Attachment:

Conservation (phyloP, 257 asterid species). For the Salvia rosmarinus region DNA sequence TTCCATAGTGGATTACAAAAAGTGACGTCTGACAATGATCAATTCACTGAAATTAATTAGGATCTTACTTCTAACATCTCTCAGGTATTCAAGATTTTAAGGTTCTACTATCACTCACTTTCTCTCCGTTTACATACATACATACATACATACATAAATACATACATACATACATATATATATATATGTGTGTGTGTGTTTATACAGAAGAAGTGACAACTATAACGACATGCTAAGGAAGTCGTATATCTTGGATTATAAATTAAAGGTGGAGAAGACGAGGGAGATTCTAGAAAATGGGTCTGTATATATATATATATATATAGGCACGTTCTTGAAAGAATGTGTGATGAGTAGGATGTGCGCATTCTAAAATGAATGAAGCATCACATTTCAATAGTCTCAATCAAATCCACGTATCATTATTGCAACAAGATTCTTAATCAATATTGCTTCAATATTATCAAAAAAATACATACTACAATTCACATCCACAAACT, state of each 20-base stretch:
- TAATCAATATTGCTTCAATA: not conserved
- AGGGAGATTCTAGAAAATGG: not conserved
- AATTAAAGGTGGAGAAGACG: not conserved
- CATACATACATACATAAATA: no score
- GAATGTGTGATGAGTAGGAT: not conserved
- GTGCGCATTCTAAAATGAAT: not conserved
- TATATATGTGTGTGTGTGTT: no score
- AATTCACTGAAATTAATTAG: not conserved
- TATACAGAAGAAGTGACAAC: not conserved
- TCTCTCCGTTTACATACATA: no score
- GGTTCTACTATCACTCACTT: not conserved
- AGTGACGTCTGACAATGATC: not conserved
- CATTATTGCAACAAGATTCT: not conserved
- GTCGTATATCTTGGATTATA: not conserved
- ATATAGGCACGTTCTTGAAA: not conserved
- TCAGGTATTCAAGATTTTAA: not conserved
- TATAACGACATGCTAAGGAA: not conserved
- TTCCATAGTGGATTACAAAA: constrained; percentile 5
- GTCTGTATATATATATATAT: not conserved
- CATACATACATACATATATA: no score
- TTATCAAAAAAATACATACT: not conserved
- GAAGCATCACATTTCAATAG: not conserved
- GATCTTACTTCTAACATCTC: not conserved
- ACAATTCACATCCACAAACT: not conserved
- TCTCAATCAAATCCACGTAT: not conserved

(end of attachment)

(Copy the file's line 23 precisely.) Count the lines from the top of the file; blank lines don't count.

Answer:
- GAAGCATCACATTTCAATAG: not conserved